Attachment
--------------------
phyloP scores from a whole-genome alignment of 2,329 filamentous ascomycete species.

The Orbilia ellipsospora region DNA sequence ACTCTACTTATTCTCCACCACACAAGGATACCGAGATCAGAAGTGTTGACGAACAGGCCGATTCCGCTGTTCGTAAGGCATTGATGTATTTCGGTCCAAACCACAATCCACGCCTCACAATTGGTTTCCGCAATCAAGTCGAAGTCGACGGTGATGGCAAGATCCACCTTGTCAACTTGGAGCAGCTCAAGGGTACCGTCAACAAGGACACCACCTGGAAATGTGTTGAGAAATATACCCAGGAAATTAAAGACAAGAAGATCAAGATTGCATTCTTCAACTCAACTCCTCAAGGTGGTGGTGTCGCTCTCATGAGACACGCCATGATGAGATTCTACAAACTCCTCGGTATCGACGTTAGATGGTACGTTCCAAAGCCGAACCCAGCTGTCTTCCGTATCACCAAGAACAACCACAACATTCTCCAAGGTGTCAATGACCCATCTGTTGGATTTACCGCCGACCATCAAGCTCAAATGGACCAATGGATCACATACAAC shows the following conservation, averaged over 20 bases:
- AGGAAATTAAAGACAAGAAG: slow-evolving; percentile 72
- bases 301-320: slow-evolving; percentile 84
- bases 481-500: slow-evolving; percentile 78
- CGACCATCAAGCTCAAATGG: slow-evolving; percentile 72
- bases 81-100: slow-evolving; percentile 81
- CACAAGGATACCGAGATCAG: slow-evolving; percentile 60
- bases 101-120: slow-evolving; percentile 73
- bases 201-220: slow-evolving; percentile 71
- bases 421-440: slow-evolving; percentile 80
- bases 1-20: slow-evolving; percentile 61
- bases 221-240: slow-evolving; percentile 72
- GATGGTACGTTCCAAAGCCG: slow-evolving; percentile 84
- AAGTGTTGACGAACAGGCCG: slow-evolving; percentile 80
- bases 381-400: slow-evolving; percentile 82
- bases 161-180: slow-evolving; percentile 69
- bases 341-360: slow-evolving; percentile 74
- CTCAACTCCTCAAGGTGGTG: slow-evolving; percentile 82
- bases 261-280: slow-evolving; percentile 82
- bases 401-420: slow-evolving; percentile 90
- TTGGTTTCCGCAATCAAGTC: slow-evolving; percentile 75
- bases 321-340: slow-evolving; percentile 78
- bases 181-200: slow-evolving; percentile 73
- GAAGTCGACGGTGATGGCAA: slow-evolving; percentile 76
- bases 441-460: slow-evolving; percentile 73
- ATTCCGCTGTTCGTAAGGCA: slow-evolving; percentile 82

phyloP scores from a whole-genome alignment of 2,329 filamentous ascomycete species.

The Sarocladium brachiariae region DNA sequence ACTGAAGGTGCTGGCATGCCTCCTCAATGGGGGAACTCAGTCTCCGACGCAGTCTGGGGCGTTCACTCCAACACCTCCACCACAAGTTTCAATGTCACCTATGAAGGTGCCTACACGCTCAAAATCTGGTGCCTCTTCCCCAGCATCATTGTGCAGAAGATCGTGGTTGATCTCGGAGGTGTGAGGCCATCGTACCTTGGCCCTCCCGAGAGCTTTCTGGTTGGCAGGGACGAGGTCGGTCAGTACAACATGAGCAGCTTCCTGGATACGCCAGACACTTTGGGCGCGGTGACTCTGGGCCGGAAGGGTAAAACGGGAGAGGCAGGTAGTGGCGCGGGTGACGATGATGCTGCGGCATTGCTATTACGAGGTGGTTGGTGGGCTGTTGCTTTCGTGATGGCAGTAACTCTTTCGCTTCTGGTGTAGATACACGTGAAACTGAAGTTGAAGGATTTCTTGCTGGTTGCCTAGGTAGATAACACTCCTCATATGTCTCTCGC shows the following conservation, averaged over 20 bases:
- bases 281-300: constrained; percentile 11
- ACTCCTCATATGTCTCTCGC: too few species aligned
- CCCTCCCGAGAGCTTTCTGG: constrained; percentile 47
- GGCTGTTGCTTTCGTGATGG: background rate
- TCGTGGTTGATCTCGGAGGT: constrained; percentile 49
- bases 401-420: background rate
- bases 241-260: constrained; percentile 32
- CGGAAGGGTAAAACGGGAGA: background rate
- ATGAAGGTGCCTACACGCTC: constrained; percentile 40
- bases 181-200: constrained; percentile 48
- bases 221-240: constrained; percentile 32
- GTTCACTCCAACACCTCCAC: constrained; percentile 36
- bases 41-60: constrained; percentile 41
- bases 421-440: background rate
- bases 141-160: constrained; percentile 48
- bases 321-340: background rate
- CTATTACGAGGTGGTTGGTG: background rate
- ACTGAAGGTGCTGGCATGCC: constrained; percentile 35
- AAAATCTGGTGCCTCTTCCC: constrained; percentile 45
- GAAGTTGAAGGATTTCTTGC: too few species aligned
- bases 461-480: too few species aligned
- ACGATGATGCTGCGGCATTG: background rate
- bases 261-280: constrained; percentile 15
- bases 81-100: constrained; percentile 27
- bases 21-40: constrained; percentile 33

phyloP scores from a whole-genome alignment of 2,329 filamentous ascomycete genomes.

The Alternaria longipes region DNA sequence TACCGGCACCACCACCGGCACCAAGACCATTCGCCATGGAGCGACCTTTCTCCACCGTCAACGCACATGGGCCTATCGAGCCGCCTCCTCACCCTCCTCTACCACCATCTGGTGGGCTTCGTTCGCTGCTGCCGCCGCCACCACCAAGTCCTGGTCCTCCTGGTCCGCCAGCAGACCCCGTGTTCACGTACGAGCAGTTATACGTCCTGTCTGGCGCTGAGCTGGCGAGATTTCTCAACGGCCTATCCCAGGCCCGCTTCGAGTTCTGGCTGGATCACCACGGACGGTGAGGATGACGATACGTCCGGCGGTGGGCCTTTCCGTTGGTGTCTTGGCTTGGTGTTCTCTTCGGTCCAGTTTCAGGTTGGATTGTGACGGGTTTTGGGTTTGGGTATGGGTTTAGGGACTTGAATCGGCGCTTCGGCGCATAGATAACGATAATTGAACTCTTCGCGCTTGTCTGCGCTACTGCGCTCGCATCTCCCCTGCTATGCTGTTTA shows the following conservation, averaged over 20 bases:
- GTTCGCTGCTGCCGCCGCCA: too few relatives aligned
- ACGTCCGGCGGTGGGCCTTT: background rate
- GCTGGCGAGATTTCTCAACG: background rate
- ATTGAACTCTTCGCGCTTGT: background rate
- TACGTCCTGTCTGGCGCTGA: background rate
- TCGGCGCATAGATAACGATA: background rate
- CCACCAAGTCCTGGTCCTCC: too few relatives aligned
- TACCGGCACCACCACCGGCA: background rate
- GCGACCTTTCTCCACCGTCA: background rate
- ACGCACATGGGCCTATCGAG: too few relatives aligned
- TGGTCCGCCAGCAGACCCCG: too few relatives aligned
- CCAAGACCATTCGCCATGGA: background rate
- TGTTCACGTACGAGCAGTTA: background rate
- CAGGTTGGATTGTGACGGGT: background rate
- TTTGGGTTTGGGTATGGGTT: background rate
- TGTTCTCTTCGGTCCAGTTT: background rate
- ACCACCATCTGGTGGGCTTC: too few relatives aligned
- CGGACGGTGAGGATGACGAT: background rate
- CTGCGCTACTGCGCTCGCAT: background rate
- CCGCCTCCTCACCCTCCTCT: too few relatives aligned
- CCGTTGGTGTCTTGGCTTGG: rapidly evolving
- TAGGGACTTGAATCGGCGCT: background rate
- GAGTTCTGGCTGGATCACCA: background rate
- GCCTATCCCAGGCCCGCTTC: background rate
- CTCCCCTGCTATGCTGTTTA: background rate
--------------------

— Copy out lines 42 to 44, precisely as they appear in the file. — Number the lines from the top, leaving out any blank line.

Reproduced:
- bases 41-60: constrained; percentile 41
- bases 421-440: background rate
- bases 141-160: constrained; percentile 48